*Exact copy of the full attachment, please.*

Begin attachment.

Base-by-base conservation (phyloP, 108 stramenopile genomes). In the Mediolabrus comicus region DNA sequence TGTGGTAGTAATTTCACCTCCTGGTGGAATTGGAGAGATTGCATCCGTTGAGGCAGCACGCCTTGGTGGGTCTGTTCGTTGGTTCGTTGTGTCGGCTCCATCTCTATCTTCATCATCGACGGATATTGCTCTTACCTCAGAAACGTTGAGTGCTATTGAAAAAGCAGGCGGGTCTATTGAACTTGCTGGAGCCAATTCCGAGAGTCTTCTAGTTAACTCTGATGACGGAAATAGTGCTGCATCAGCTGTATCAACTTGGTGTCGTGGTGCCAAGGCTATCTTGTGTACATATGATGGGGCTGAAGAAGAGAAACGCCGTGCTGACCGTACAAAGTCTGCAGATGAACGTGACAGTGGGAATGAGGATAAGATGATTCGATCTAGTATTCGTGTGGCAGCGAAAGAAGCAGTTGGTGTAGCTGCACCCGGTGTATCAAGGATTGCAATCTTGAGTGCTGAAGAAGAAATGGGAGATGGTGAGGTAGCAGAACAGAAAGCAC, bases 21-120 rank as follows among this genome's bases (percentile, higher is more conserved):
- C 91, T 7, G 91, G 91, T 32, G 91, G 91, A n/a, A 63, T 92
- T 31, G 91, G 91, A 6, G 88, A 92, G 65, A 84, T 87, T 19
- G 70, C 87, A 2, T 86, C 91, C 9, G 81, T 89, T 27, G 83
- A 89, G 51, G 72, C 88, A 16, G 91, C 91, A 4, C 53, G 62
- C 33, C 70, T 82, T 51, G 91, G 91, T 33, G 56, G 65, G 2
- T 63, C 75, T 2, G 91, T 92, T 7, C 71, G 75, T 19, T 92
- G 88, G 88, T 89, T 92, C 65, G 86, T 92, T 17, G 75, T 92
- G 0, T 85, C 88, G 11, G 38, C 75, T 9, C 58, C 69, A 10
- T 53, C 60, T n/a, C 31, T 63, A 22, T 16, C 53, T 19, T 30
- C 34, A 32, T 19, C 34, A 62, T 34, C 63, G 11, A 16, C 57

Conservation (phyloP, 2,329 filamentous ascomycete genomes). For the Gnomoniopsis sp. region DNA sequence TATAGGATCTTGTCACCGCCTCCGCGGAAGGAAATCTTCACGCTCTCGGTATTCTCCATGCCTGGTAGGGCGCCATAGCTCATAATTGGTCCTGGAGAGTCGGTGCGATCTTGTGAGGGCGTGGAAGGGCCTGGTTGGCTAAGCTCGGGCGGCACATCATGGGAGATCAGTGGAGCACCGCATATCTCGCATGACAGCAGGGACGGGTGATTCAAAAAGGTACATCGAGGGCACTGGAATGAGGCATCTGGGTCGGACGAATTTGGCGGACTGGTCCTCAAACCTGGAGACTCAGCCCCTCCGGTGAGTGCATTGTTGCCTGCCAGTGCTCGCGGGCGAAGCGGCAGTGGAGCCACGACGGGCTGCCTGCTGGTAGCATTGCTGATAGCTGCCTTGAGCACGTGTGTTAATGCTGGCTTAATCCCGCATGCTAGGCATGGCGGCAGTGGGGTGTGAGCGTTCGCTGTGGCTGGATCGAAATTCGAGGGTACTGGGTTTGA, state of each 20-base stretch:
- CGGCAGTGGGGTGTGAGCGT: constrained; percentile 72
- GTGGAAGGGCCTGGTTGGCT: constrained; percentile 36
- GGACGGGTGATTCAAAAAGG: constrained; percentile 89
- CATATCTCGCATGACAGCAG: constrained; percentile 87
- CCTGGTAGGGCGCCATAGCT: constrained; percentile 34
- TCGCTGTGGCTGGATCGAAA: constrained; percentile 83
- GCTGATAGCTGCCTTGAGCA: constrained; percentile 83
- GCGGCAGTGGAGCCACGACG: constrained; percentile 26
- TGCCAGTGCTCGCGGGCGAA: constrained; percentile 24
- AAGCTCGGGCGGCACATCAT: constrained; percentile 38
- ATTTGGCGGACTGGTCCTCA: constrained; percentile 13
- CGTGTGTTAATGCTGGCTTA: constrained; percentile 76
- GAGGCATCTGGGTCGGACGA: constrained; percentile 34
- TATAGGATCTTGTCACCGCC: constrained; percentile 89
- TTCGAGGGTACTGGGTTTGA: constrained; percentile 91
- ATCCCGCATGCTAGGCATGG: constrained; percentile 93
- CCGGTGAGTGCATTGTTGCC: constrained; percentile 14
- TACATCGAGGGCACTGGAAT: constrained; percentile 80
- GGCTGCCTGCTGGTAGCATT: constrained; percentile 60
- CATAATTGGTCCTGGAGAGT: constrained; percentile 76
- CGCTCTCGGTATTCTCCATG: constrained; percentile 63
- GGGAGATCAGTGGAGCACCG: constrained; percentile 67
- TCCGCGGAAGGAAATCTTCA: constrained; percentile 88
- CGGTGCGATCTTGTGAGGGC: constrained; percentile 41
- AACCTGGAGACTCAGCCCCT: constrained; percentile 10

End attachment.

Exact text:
Base-by-base conservation (phyloP, 108 stramenopile genomes). In the Mediolabrus comicus region DNA sequence TGTGGTAGTAATTTCACCTCCTGGTGGAATTGGAGAGATTGCATCCGTTGAGGCAGCACGCCTTGGTGGGTCTGTTCGTTGGTTCGTTGTGTCGGCTCCATCTCTATCTTCATCATCGACGGATATTGCTCTTACCTCAGAAACGTTGAGTGCTATTGAAAAAGCAGGCGGGTCTATTGAACTTGCTGGAGCCAATTCCGAGAGTCTTCTAGTTAACTCTGATGACGGAAATAGTGCTGCATCAGCTGTATCAACTTGGTGTCGTGGTGCCAAGGCTATCTTGTGTACATATGATGGGGCTGAAGAAGAGAAACGCCGTGCTGACCGTACAAAGTCTGCAGATGAACGTGACAGTGGGAATGAGGATAAGATGATTCGATCTAGTATTCGTGTGGCAGCGAAAGAAGCAGTTGGTGTAGCTGCACCCGGTGTATCAAGGATTGCAATCTTGAGTGCTGAAGAAGAAATGGGAGATGGTGAGGTAGCAGAACAGAAAGCAC, bases 21-120 rank as follows among this genome's bases (percentile, higher is more conserved):
- C 91, T 7, G 91, G 91, T 32, G 91, G 91, A n/a, A 63, T 92
- T 31, G 91, G 91, A 6, G 88, A 92, G 65, A 84, T 87, T 19
- G 70, C 87, A 2, T 86, C 91, C 9, G 81, T 89, T 27, G 83
- A 89, G 51, G 72, C 88, A 16, G 91, C 91, A 4, C 53, G 62
- C 33, C 70, T 82, T 51, G 91, G 91, T 33, G 56, G 65, G 2
- T 63, C 75, T 2, G 91, T 92, T 7, C 71, G 75, T 19, T 92
- G 88, G 88, T 89, T 92, C 65, G 86, T 92, T 17, G 75, T 92
- G 0, T 85, C 88, G 11, G 38, C 75, T 9, C 58, C 69, A 10
- T 53, C 60, T n/a, C 31, T 63, A 22, T 16, C 53, T 19, T 30
- C 34, A 32, T 19, C 34, A 62, T 34, C 63, G 11, A 16, C 57

Conservation (phyloP, 2,329 filamentous ascomycete genomes). For the Gnomoniopsis sp. region DNA sequence TATAGGATCTTGTCACCGCCTCCGCGGAAGGAAATCTTCACGCTCTCGGTATTCTCCATGCCTGGTAGGGCGCCATAGCTCATAATTGGTCCTGGAGAGTCGGTGCGATCTTGTGAGGGCGTGGAAGGGCCTGGTTGGCTAAGCTCGGGCGGCACATCATGGGAGATCAGTGGAGCACCGCATATCTCGCATGACAGCAGGGACGGGTGATTCAAAAAGGTACATCGAGGGCACTGGAATGAGGCATCTGGGTCGGACGAATTTGGCGGACTGGTCCTCAAACCTGGAGACTCAGCCCCTCCGGTGAGTGCATTGTTGCCTGCCAGTGCTCGCGGGCGAAGCGGCAGTGGAGCCACGACGGGCTGCCTGCTGGTAGCATTGCTGATAGCTGCCTTGAGCACGTGTGTTAATGCTGGCTTAATCCCGCATGCTAGGCATGGCGGCAGTGGGGTGTGAGCGTTCGCTGTGGCTGGATCGAAATTCGAGGGTACTGGGTTTGA, state of each 20-base stretch:
- CGGCAGTGGGGTGTGAGCGT: constrained; percentile 72
- GTGGAAGGGCCTGGTTGGCT: constrained; percentile 36
- GGACGGGTGATTCAAAAAGG: constrained; percentile 89
- CATATCTCGCATGACAGCAG: constrained; percentile 87
- CCTGGTAGGGCGCCATAGCT: constrained; percentile 34
- TCGCTGTGGCTGGATCGAAA: constrained; percentile 83
- GCTGATAGCTGCCTTGAGCA: constrained; percentile 83
- GCGGCAGTGGAGCCACGACG: constrained; percentile 26
- TGCCAGTGCTCGCGGGCGAA: constrained; percentile 24
- AAGCTCGGGCGGCACATCAT: constrained; percentile 38
- ATTTGGCGGACTGGTCCTCA: constrained; percentile 13
- CGTGTGTTAATGCTGGCTTA: constrained; percentile 76
- GAGGCATCTGGGTCGGACGA: constrained; percentile 34
- TATAGGATCTTGTCACCGCC: constrained; percentile 89
- TTCGAGGGTACTGGGTTTGA: constrained; percentile 91
- ATCCCGCATGCTAGGCATGG: constrained; percentile 93
- CCGGTGAGTGCATTGTTGCC: constrained; percentile 14
- TACATCGAGGGCACTGGAAT: constrained; percentile 80
- GGCTGCCTGCTGGTAGCATT: constrained; percentile 60
- CATAATTGGTCCTGGAGAGT: constrained; percentile 76
- CGCTCTCGGTATTCTCCATG: constrained; percentile 63
- GGGAGATCAGTGGAGCACCG: constrained; percentile 67
- TCCGCGGAAGGAAATCTTCA: constrained; percentile 88
- CGGTGCGATCTTGTGAGGGC: constrained; percentile 41
- AACCTGGAGACTCAGCCCCT: constrained; percentile 10